Glimmer of hope in Europe’s debt tale
A study by Allianz, the insurer, and another conducted jointly by Berenberg Bank and the Lisbon Council, a think tank, concluded that these and other structural reforms were beginning to bear fruit.
“The bitter medicine that these countries had to take has started to have an effect,” said Michael Heise, chief economist at Allianz. “But the reforms need to continue.”
Both studies rank eurozone countries against each other using several indicators to measure how well they are adjusting and both give high marks to Greece, Spain and Portugal for making significant progress in structural adjustment, with Italy lagging behind in both cases. Ireland scores highly on its adjustment progress in the Berenberg report and less well in Allianz’s assessment.
“By and large, we find a major rebalancing within the eurozone,” the Berenberg study says. “Almost all countries with serious fundamental problems are changing their ways rapidly.”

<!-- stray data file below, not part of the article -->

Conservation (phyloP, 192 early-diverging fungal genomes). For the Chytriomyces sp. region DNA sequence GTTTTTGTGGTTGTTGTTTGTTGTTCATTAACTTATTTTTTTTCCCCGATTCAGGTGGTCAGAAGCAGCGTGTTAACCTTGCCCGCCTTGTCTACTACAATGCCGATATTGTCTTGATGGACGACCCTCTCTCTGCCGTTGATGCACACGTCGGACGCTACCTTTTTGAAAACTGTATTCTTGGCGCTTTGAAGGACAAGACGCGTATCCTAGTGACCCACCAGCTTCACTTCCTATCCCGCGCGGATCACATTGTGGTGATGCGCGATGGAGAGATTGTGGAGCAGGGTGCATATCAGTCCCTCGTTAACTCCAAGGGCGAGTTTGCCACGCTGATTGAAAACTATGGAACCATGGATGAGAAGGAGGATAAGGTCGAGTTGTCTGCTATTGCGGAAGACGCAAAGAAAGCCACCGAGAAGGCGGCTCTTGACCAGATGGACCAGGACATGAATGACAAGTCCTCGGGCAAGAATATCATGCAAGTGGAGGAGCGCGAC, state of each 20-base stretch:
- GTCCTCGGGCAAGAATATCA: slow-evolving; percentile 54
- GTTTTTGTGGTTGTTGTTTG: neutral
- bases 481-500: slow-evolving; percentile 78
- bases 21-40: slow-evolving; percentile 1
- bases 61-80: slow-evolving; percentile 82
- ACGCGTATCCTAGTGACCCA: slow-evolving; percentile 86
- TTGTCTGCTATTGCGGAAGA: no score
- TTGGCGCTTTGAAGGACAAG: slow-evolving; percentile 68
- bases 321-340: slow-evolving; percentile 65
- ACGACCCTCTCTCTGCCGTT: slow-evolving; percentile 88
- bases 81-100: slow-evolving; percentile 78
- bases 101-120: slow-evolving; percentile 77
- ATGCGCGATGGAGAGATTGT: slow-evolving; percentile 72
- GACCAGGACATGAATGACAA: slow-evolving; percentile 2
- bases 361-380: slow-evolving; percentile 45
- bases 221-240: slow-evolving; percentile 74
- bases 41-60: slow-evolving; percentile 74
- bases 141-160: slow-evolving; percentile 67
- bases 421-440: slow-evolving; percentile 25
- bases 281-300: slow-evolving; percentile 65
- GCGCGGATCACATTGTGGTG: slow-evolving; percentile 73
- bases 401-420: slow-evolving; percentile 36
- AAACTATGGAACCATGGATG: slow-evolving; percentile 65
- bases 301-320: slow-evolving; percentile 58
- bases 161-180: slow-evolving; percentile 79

It adds that its finding “flatly contradicts the occasional assertion that [bailout] support could tempt recipients to slow down their adjustment”.
Competitiveness can be measured in a variety of ways but the most simple one is whether other countries choose to buy a country’s exports. The difference between exports minus imports of goods and services, factor income, such as interest, and transfer payments, is known as the current account.
The current account deficits of Greece, Spain and Portugal have shrunk and Ireland is running a surplus. And while current account and export improvements could simply reflect the domestic collapse in demand, Berenberg and Allianz say the underlying improvements in exports and competitiveness cannot be explained solely by weaker domestic consumption.
Holger Schmieding, Berenberg’s chief economist, goes further. He believes the eurozone could emerge from the crisis in 2014 with the fastest per capita growth among the major western countries, because the others will still face fiscal tightening. But that will come only after the “maximum pain” caused by austerity measures is felt this year and into next.